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Is someone you know ready to quit smoking?

Someone you know has decided to quit! We can help.

As an organization that promotes health, the number one thing we can recommend to improve health is to get people to quit smoking.

To have the best chance of helping someone to quit and stay quit, you need to know what you’re up against, what the options are and help them choose a method that would be best for them and a good place to start is with the Canadian Cancer Society’s One Step at a Time: Help a Smoker Quit. It is very difficult for most smokers to quit. Cigarettes are designed to deliver nicotine, the addictive substance in cigarettes, very quickly to the brain where it makes the body physically dependent on it.

In addition to physical dependence, the behaviour of smoking becomes a habit over time. The longer a person smokes, the more their daily activities and moods become linked to their smoking habit and the harder it may be to give it up. Quitting smoking is not easy, but it is possible and the Porcupine Health Unit can help.

The Quit Smoking Clinic provides:

  • Free one-on-one counseling sessions with nurses who are trained to help people quit smoking.
  • Quit smoking plans that are based on individual goals and lifestyle.
  • The patch, gum, inhaler, lozenge (nicotine replacement products) at a reduced cost (only for clients participating in the Quit Smoking Clinic).

Who can participate?

  • Adults
  • Teenagers
  • Pregnant women

To join the Quit Smoking Clinic:

  1. Get them to complete the Quit Smoking Questionnaire;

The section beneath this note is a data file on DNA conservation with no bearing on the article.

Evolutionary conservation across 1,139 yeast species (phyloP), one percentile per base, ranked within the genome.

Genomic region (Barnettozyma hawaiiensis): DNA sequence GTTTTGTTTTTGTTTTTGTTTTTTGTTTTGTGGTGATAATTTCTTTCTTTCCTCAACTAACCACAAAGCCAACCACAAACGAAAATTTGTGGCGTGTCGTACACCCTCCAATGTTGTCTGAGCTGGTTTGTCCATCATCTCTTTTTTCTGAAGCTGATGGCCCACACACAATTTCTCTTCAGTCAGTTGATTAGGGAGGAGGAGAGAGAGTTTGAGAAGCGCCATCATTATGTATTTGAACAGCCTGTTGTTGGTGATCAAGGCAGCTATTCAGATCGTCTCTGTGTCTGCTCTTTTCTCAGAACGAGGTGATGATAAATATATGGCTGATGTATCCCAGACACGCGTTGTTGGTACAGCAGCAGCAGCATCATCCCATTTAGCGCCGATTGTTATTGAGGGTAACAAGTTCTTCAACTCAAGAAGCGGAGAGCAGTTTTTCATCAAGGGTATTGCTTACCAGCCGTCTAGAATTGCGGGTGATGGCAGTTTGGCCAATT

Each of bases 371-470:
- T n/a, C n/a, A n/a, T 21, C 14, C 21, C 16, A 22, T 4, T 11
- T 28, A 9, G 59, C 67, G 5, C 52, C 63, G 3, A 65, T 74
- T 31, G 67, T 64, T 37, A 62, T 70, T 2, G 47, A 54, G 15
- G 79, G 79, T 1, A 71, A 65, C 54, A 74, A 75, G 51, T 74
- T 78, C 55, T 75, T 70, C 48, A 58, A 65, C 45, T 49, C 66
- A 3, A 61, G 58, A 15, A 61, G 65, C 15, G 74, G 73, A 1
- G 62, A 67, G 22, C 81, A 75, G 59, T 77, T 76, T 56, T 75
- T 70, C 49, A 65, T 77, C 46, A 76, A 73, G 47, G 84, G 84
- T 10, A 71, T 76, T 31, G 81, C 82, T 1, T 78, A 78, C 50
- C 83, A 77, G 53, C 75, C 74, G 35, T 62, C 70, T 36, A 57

2. Print and hand deliver or mail it to the local health unit office;

Once we receive the form we will contact them to book an appointment.

Other suggestions to help people quitting smoking succeed:

  1. Access self-help materials like the Canadian Cancer Society's One Step at a Time: For Smokers Who Want to Quit booklet.
  2. Ask a health care provider to help develop an action plan.
  3. Seek counselling from an experienced counsellor in helping people stop smoking.
  4. Try a treatment program sponsored by hospitals or other organizations in the community.
  5. Consider using a medication, such as prescription medication or nicotine replacement therapy.

Quit smoking online resources:

For Everyone:

Telehealth Ontario
Ministry of Health and Long-Term Care
Offers free, confidential telephone service to get health advice or information. A Registered Nurse is available 24 hours a day, seven days a week.

Smokers' Helpline
Canadian Cancer Society
Offers free personalized tools to help people quit successfully.

For Teenagers:

Quit4Life
Health Canada
Information about quitting smoking for those between the ages of 12-18.

For Pregnant Women:

Pregnets
Centre for Addiction and Mental Health
Information about smoking and pregnancy for pregnant women and healthcare providers. Offers an online support group.